Maggie Gyllenhaal recently revealed that she was denied a role in a film because, at 37, she was told she was too old to play the love interest of a 55-year-old man.
In an interview with The Wrap, the award-winning actress said when the news was given to her by a Hollywood producer she initially went through several stages of emotion, including shock and anger, before laughing at the absurdity of the situation.
“There are things that are really disappointing about being an actress in Hollywood that surprise me all the time,” said Gyllenhaal. “I’m 37 and I was told recently I was too old to play the lover of a man who was 55. It was astonishing to me. It made me feel bad, and then it made me feel angry, and then it made me laugh.”
Younger women being cast alongside men old enough to be their fathers is a very pervasive thing in Hollywood. From the James Bond series with the age gaps between 007 and his leading ladies – to the recent Focus of Will Smith, 46, and Margot Robbie, 24, and their “chemistry-charged” 22-year age difference.
Last month, Amy Schumer, along with Tina Fey and Patricia Arquette, sought to shine some light on Hollywood’s ageism and sexism with a hilarious sketch celebrating Julia Louis-Dreyfus’ last f***able day.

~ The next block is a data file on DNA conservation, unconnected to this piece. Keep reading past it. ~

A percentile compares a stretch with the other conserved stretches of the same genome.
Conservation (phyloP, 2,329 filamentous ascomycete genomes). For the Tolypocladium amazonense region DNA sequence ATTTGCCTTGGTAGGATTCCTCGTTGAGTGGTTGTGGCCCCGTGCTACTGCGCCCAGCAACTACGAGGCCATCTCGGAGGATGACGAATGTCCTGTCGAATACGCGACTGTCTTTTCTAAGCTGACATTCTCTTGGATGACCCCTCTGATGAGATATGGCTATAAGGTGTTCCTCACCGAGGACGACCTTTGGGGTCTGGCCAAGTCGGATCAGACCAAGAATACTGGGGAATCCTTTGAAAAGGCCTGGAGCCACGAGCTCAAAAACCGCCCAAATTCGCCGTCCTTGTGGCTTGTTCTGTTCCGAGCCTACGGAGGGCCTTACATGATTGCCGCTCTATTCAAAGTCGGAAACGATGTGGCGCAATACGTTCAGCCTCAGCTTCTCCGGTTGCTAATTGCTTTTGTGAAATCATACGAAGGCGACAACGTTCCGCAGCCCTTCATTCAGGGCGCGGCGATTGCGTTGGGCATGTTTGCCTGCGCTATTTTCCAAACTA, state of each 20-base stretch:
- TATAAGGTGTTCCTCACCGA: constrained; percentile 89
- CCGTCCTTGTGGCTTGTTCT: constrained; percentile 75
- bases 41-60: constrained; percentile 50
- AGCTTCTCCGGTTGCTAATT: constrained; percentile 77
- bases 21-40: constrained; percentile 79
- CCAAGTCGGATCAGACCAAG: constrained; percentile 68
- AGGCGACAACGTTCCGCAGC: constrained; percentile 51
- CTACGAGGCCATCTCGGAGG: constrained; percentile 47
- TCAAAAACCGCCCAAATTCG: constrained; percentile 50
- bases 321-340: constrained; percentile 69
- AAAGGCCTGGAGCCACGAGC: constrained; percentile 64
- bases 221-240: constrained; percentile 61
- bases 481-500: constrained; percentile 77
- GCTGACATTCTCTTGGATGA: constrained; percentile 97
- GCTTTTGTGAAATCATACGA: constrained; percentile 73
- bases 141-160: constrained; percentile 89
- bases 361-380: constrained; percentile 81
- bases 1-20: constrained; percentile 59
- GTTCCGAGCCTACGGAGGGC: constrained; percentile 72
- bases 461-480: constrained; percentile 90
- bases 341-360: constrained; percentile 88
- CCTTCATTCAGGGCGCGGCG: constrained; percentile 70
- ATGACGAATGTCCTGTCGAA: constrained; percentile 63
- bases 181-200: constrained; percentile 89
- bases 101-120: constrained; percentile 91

Now, it seems all too real as it looks like Gyllenhaal’s time has come.
Women in Hollywood have been facing the short end of the stick since the film industry came into existence. And a study released last year proved this with its survey of 265 top earning actresses and actors in movies between 1968 and 2008.
It was found that as actresses get older, they get paid less, with wages increasing in their 20s and decreasing after the age of 34. While the salaries of their male counterparts peak at 51-years and does not decrease with age.
Another study, which was done by the Center for the Study of Women in Television and Film, found that women only represent a mere 12 per cent of protagonists in the top 100 domestic-grossing films in 2014. And this percentage is actually less in previous years.
Still, despite the dismal scene Hollywood has created for its actresses, Gyllenhaal remains optimistic about female roles.
“A lot of actresses are doing incredible work right now, playing real women, complicated women,” she said. “I don’t feel despairing at all. And I’m more looking with hope for something fascinating.”
Gyllenhaal, who won a Golden Globe in January for her role in The Honourable Woman, is admittedly a bigger person than many of us as she chose not to name the movie that turned her down because of her ripe old age of 37.
[Image: Noam Galai/Getty Images]